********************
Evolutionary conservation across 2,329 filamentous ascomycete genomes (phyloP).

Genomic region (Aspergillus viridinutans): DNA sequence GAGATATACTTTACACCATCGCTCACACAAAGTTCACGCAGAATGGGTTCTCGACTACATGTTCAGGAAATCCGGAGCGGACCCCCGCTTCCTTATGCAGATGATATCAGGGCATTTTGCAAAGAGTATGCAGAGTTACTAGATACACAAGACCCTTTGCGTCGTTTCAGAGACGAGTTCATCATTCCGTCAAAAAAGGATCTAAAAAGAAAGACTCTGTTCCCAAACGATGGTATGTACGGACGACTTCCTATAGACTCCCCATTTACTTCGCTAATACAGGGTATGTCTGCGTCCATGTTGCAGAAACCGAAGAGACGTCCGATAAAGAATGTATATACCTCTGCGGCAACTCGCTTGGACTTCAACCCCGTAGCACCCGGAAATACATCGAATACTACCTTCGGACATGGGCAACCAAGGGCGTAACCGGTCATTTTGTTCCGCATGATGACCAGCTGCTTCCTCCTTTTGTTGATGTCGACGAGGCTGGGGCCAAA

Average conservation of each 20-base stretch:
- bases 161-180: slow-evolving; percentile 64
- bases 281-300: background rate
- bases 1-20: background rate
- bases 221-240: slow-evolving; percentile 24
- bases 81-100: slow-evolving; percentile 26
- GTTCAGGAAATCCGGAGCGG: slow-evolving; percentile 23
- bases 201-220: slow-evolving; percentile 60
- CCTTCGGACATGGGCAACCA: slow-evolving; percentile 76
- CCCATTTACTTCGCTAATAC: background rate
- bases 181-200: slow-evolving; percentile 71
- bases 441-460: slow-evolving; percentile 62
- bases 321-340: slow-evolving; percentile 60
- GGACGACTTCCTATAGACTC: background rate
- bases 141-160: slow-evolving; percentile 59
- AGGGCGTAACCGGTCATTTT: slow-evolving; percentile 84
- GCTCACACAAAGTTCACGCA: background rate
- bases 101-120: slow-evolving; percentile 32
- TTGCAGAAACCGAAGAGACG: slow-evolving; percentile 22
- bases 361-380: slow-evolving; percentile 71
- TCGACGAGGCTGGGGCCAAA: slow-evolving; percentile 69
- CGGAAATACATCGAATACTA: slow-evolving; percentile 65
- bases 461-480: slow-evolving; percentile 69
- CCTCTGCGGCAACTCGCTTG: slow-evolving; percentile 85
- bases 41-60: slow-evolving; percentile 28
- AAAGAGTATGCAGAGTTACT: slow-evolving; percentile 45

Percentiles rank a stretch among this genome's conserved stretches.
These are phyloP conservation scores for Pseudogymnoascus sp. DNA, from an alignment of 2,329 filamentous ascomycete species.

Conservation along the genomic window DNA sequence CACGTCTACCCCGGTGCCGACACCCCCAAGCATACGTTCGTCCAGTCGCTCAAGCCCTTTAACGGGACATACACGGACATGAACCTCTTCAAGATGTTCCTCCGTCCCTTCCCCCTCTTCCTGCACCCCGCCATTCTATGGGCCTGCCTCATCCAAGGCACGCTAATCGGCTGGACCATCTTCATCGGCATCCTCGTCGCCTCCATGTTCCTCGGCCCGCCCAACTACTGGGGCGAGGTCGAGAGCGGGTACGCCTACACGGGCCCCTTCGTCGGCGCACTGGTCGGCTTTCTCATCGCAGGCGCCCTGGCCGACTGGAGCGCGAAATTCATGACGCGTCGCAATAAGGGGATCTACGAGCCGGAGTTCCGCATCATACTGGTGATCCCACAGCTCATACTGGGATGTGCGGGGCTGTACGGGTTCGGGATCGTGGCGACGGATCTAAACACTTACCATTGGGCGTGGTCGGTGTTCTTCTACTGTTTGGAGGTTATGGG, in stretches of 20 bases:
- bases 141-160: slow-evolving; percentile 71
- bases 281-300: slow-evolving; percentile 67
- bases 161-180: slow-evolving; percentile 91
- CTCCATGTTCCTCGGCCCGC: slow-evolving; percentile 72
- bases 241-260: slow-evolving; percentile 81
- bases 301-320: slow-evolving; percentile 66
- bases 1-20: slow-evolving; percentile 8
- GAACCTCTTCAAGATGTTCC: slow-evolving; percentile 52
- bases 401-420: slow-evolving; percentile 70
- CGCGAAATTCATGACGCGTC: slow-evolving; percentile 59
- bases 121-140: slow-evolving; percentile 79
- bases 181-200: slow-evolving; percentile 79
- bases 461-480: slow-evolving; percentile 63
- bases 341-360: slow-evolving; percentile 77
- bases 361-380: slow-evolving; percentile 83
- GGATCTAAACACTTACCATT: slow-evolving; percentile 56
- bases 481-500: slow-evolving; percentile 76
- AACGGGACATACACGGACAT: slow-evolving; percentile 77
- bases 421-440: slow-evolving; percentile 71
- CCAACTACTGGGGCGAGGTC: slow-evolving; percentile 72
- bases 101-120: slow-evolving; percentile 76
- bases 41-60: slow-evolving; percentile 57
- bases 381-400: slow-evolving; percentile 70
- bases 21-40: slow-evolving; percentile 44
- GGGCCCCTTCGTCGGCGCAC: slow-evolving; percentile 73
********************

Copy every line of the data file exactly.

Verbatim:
Evolutionary conservation across 2,329 filamentous ascomycete genomes (phyloP).

Genomic region (Aspergillus viridinutans): DNA sequence GAGATATACTTTACACCATCGCTCACACAAAGTTCACGCAGAATGGGTTCTCGACTACATGTTCAGGAAATCCGGAGCGGACCCCCGCTTCCTTATGCAGATGATATCAGGGCATTTTGCAAAGAGTATGCAGAGTTACTAGATACACAAGACCCTTTGCGTCGTTTCAGAGACGAGTTCATCATTCCGTCAAAAAAGGATCTAAAAAGAAAGACTCTGTTCCCAAACGATGGTATGTACGGACGACTTCCTATAGACTCCCCATTTACTTCGCTAATACAGGGTATGTCTGCGTCCATGTTGCAGAAACCGAAGAGACGTCCGATAAAGAATGTATATACCTCTGCGGCAACTCGCTTGGACTTCAACCCCGTAGCACCCGGAAATACATCGAATACTACCTTCGGACATGGGCAACCAAGGGCGTAACCGGTCATTTTGTTCCGCATGATGACCAGCTGCTTCCTCCTTTTGTTGATGTCGACGAGGCTGGGGCCAAA

Average conservation of each 20-base stretch:
- bases 161-180: slow-evolving; percentile 64
- bases 281-300: background rate
- bases 1-20: background rate
- bases 221-240: slow-evolving; percentile 24
- bases 81-100: slow-evolving; percentile 26
- GTTCAGGAAATCCGGAGCGG: slow-evolving; percentile 23
- bases 201-220: slow-evolving; percentile 60
- CCTTCGGACATGGGCAACCA: slow-evolving; percentile 76
- CCCATTTACTTCGCTAATAC: background rate
- bases 181-200: slow-evolving; percentile 71
- bases 441-460: slow-evolving; percentile 62
- bases 321-340: slow-evolving; percentile 60
- GGACGACTTCCTATAGACTC: background rate
- bases 141-160: slow-evolving; percentile 59
- AGGGCGTAACCGGTCATTTT: slow-evolving; percentile 84
- GCTCACACAAAGTTCACGCA: background rate
- bases 101-120: slow-evolving; percentile 32
- TTGCAGAAACCGAAGAGACG: slow-evolving; percentile 22
- bases 361-380: slow-evolving; percentile 71
- TCGACGAGGCTGGGGCCAAA: slow-evolving; percentile 69
- CGGAAATACATCGAATACTA: slow-evolving; percentile 65
- bases 461-480: slow-evolving; percentile 69
- CCTCTGCGGCAACTCGCTTG: slow-evolving; percentile 85
- bases 41-60: slow-evolving; percentile 28
- AAAGAGTATGCAGAGTTACT: slow-evolving; percentile 45

Percentiles rank a stretch among this genome's conserved stretches.
These are phyloP conservation scores for Pseudogymnoascus sp. DNA, from an alignment of 2,329 filamentous ascomycete species.

Conservation along the genomic window DNA sequence CACGTCTACCCCGGTGCCGACACCCCCAAGCATACGTTCGTCCAGTCGCTCAAGCCCTTTAACGGGACATACACGGACATGAACCTCTTCAAGATGTTCCTCCGTCCCTTCCCCCTCTTCCTGCACCCCGCCATTCTATGGGCCTGCCTCATCCAAGGCACGCTAATCGGCTGGACCATCTTCATCGGCATCCTCGTCGCCTCCATGTTCCTCGGCCCGCCCAACTACTGGGGCGAGGTCGAGAGCGGGTACGCCTACACGGGCCCCTTCGTCGGCGCACTGGTCGGCTTTCTCATCGCAGGCGCCCTGGCCGACTGGAGCGCGAAATTCATGACGCGTCGCAATAAGGGGATCTACGAGCCGGAGTTCCGCATCATACTGGTGATCCCACAGCTCATACTGGGATGTGCGGGGCTGTACGGGTTCGGGATCGTGGCGACGGATCTAAACACTTACCATTGGGCGTGGTCGGTGTTCTTCTACTGTTTGGAGGTTATGGG, in stretches of 20 bases:
- bases 141-160: slow-evolving; percentile 71
- bases 281-300: slow-evolving; percentile 67
- bases 161-180: slow-evolving; percentile 91
- CTCCATGTTCCTCGGCCCGC: slow-evolving; percentile 72
- bases 241-260: slow-evolving; percentile 81
- bases 301-320: slow-evolving; percentile 66
- bases 1-20: slow-evolving; percentile 8
- GAACCTCTTCAAGATGTTCC: slow-evolving; percentile 52
- bases 401-420: slow-evolving; percentile 70
- CGCGAAATTCATGACGCGTC: slow-evolving; percentile 59
- bases 121-140: slow-evolving; percentile 79
- bases 181-200: slow-evolving; percentile 79
- bases 461-480: slow-evolving; percentile 63
- bases 341-360: slow-evolving; percentile 77
- bases 361-380: slow-evolving; percentile 83
- GGATCTAAACACTTACCATT: slow-evolving; percentile 56
- bases 481-500: slow-evolving; percentile 76
- AACGGGACATACACGGACAT: slow-evolving; percentile 77
- bases 421-440: slow-evolving; percentile 71
- CCAACTACTGGGGCGAGGTC: slow-evolving; percentile 72
- bases 101-120: slow-evolving; percentile 76
- bases 41-60: slow-evolving; percentile 57
- bases 381-400: slow-evolving; percentile 70
- bases 21-40: slow-evolving; percentile 44
- GGGCCCCTTCGTCGGCGCAC: slow-evolving; percentile 73